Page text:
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As we know, path integral considers the superposition of all the possible paths. That would include paths with velocity more than and equal to that of light.

Momentum of a particle travelling faster than light would not be easily defined because of relativity. And so will be its De Broglie wavelength. So, I am guessing that the path integrals only consider different 'paths', but assume each path to have the same wavelength, corresponding to the energy with which the particles are shot. Am I right?

My question basically is- do we take the change in wavelength into account when the momentum changes for different trajectories? You see, in double slit experiment, the fringe width is hugely determined by the wavelength of the interfering particles. But according to path integral, the momentum of every particle will be different, and so will be its de broglie wavelength. So, the fringewidth will be determined by a complex formula for the wavelength. Does this happens? Or instead, we consider each trajectory to have the same wavelength corresponding to the energy of the input particles?

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Doing path integral in relativistic system is somehow different than non-relativistic system. This is so because in non-relativistic mechanics everyone agree about simultaneous events, and can agree about the time slices on the definition of path integral. This is no longer true in relativistic mechanics. You can try to construct the action with the right symmetries for you particle (this is sufficient to fix an action of a system) and find something as

$$ S[X^{\mu}]=-m \int d{\tau}\sqrt{G^{\mu\nu}\frac{dX_{\mu}}{d\tau}\frac{dX_{\nu}}{d\tau}} $$

Where you need to sum over all maps $\tau\rightarrow X_{\mu}$ modulo diffeomorphisms in your path integral.

You can already see some differences. It is a non bi-linear action on $X$. It is not even polynomial in $X$. In the presence of those terms, the path integral is very hard to make sense. One strategy is define an auxiliary field over the domain of the map, a "metric tensor" $g_{00}$, such that the symmetries are preserved and the action bi-linear in $X$.

$$ S[X^{\mu};g_{00}]=\int d\tau \sqrt{g}(g^{00}\partial_0 X^{\mu}\partial_0 X^{\nu}G_{\mu\nu} -m^2) $$

Now, you need sum over all $X$ and $g$ modulo diffemorphism. From this you are going to find the Feynman propagators. And yes, they are non-zero for space-like interval. It is non-zero for simultaneous events too. This means that the states associated with the boundaries of the path integral, that behaves as states localized in space-time $|X^{\mu}\rangle$, are not orthogonal, and don't provide an orthogonal basis.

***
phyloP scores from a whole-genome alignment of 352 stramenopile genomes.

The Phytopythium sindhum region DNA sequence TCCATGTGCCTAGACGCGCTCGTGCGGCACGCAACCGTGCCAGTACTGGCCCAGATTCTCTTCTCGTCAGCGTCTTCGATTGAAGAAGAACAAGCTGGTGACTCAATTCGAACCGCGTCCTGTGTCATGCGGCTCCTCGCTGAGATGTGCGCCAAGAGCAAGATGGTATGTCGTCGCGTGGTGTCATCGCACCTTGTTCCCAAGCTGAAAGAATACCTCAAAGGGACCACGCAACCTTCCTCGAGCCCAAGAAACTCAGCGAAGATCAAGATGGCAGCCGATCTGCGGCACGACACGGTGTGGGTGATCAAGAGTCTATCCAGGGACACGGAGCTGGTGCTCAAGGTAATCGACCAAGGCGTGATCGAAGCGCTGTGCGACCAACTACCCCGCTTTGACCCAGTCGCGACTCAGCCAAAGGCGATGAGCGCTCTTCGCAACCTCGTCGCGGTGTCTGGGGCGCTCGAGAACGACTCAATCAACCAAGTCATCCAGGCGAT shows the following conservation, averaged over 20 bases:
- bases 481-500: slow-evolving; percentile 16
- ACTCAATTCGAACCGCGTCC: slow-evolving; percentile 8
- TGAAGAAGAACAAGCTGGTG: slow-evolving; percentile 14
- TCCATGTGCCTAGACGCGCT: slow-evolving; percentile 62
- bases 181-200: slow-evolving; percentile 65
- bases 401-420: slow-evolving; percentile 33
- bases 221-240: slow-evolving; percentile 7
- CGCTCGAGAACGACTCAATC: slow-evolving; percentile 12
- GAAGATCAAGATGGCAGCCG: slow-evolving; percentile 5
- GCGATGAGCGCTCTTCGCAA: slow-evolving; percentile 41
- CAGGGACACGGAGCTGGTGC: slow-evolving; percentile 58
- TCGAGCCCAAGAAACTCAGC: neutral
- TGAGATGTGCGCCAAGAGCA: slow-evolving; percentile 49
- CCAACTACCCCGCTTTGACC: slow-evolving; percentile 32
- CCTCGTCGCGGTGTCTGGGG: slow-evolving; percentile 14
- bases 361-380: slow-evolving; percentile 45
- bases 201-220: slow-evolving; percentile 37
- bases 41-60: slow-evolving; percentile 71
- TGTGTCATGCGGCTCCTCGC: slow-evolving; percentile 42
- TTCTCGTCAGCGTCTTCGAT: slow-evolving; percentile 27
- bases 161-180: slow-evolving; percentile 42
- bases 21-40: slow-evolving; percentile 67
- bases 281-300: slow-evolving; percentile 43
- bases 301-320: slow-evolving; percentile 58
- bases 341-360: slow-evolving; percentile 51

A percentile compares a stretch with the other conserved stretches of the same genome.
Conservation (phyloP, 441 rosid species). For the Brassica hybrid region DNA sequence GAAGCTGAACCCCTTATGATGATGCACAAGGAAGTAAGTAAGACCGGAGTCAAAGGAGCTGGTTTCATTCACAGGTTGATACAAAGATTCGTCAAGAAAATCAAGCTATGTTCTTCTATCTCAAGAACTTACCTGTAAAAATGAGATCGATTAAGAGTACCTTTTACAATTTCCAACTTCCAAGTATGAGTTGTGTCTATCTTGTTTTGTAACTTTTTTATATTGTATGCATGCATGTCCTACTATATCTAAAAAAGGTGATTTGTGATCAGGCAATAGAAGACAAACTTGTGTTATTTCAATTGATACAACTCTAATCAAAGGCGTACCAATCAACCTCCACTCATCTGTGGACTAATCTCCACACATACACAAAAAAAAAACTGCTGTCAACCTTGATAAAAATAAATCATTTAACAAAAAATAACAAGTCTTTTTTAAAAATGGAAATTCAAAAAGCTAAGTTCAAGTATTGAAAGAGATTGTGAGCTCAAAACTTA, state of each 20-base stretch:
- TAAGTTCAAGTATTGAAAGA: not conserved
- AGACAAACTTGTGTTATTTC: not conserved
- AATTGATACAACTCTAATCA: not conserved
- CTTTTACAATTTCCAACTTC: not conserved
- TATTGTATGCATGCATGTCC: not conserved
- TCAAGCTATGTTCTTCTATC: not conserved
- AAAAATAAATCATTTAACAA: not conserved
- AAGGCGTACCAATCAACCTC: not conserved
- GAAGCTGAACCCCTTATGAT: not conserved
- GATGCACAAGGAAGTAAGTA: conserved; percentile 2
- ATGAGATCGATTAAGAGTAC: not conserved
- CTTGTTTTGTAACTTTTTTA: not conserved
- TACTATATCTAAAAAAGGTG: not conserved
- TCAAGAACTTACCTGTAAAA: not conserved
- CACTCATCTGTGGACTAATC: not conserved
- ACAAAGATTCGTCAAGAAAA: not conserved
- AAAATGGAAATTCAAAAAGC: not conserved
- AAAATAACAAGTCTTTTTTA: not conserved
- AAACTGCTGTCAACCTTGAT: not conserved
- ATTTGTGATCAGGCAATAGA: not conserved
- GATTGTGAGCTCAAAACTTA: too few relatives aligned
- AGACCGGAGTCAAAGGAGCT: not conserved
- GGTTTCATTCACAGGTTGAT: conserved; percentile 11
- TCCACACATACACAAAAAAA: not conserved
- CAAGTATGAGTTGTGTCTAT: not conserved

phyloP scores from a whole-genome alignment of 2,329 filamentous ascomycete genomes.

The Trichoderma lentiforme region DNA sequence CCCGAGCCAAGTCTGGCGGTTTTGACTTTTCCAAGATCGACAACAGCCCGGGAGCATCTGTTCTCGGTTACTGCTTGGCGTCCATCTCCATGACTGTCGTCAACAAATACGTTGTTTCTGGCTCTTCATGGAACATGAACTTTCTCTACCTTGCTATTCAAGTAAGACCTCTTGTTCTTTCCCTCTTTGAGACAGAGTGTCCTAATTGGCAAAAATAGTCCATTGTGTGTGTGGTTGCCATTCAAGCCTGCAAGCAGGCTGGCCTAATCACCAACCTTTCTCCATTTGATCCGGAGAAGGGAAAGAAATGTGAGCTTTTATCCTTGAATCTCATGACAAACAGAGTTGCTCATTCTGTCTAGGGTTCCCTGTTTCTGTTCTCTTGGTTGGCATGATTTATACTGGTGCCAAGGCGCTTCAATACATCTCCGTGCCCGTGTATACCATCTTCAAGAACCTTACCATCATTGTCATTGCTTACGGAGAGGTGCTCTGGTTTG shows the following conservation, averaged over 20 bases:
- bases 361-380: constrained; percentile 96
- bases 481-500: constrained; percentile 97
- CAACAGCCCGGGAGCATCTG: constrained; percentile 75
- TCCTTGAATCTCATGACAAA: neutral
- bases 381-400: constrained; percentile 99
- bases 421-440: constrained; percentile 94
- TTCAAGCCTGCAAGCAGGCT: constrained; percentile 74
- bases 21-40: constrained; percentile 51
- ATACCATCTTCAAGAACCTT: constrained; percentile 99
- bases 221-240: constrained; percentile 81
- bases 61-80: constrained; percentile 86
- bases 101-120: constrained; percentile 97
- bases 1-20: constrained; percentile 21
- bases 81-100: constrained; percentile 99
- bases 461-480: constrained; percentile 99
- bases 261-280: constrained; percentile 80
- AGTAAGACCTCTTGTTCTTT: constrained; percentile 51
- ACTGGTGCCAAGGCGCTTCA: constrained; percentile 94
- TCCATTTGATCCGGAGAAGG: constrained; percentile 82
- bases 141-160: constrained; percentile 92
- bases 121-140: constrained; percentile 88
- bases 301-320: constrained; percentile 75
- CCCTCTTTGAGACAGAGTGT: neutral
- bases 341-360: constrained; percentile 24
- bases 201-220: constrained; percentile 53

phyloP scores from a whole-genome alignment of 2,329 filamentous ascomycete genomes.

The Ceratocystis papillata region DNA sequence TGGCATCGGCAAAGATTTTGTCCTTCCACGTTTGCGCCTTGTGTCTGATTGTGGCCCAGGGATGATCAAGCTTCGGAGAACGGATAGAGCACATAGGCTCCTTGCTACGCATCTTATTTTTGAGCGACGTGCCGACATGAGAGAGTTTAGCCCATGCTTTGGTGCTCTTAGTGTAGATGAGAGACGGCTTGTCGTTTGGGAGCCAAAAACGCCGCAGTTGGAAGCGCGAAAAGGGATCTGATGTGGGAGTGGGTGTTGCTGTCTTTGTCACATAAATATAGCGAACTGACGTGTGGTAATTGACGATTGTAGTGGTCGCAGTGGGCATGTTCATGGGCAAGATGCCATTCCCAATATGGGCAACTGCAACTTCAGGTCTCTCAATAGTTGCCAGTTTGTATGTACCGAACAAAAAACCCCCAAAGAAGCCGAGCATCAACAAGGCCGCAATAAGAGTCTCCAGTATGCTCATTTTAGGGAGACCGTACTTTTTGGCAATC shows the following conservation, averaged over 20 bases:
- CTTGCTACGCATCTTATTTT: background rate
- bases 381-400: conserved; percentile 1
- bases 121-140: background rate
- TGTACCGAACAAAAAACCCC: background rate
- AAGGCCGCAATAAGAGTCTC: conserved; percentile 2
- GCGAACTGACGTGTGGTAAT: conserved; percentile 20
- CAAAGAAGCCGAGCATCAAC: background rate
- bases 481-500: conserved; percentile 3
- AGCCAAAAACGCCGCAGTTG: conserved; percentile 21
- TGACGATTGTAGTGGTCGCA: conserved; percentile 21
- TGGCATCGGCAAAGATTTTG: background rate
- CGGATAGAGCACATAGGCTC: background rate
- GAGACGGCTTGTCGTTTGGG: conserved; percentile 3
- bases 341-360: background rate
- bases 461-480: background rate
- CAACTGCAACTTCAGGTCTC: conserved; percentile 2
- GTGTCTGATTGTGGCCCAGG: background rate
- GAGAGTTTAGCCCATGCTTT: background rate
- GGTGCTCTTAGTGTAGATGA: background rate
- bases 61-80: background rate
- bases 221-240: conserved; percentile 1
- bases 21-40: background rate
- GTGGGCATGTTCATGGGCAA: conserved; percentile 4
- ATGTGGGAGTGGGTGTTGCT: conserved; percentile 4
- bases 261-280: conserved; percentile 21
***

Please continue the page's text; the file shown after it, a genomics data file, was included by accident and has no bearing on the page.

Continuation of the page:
You can't think that a particle in the state $|x,t\rangle$ is not at the position $(y,t)$. The solution to this picture is interpret this states as prepared by events of creation of a particle or annihilation of an antiparticle, in an indistinguishable way. Immediately you can see that this preserves the causality. There is no particle faster than the speed of light. There is only a pair of particle and antiparticle "occurring" in some simultaneously surfaces of some inertial frame. A correlation, not a causation.

Now, you are no more summing over trajectories of particles, but over possible sequences of absorption and emission of particles and antiparticles. No particle are faster than light anymore, no imaginary momentum and no conceptual problem.

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  • $\begingroup$ But do we take the change in wavelength into account when the momentum changes for different trajectories? You see, in double slit experiment, the fringe width is hugely determined by the wavelength of the interfering particles. But according to path integral, the momentum of every particle will be different, and so will be its de broglie wavelength. So, the fringewidth will be determined by a complicated formula for the wavelength. Does this happens? Or do we instead consider each trajectory to have the same wavelength corresponding to the energy of the input particles? $\endgroup$ – Prem kumar Oct 24 '16 at 5:41
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    $\begingroup$ @Raja, there is no wave. What is similar to wave and is there is the wave-function. And you can make some analogy with the huygens principle. You can see more here. $\endgroup$ – Nogueira Oct 24 '16 at 15:31

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